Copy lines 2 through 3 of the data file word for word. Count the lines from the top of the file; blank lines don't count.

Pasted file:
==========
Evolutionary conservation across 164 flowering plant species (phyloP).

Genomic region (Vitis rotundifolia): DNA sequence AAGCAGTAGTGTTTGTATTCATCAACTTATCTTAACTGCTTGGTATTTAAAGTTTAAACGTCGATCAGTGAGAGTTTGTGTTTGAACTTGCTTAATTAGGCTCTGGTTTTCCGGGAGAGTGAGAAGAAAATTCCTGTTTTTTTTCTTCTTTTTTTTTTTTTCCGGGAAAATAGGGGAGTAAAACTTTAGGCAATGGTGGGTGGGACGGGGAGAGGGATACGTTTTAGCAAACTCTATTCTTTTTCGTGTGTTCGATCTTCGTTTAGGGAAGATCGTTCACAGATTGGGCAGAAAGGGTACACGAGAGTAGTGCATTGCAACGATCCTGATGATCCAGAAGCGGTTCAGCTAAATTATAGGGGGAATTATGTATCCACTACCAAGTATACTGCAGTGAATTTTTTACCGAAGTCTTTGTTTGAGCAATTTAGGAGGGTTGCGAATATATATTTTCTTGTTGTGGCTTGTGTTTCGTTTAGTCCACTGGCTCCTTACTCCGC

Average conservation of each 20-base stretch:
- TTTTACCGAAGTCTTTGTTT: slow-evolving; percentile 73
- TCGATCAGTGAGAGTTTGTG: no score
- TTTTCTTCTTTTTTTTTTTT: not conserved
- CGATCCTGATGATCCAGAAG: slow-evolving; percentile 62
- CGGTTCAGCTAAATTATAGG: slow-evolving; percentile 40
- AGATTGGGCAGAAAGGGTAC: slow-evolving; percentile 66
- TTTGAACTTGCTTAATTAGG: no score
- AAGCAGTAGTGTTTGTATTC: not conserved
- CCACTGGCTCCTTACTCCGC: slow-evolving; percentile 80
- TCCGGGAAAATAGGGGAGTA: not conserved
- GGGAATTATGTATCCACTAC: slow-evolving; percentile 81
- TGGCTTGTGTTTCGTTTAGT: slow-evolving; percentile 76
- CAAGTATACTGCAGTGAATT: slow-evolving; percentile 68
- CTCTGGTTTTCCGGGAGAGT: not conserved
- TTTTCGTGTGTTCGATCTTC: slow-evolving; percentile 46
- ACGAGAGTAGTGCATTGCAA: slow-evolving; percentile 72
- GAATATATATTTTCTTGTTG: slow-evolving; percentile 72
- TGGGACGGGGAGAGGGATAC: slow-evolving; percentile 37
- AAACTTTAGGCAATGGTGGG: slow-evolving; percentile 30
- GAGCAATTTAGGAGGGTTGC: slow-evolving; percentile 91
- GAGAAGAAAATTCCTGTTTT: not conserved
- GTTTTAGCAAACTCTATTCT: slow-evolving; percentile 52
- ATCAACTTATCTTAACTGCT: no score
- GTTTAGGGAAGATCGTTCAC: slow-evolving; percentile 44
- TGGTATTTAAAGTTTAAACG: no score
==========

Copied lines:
Genomic region (Vitis rotundifolia): DNA sequence AAGCAGTAGTGTTTGTATTCATCAACTTATCTTAACTGCTTGGTATTTAAAGTTTAAACGTCGATCAGTGAGAGTTTGTGTTTGAACTTGCTTAATTAGGCTCTGGTTTTCCGGGAGAGTGAGAAGAAAATTCCTGTTTTTTTTCTTCTTTTTTTTTTTTTCCGGGAAAATAGGGGAGTAAAACTTTAGGCAATGGTGGGTGGGACGGGGAGAGGGATACGTTTTAGCAAACTCTATTCTTTTTCGTGTGTTCGATCTTCGTTTAGGGAAGATCGTTCACAGATTGGGCAGAAAGGGTACACGAGAGTAGTGCATTGCAACGATCCTGATGATCCAGAAGCGGTTCAGCTAAATTATAGGGGGAATTATGTATCCACTACCAAGTATACTGCAGTGAATTTTTTACCGAAGTCTTTGTTTGAGCAATTTAGGAGGGTTGCGAATATATATTTTCTTGTTGTGGCTTGTGTTTCGTTTAGTCCACTGGCTCCTTACTCCGC

Average conservation of each 20-base stretch: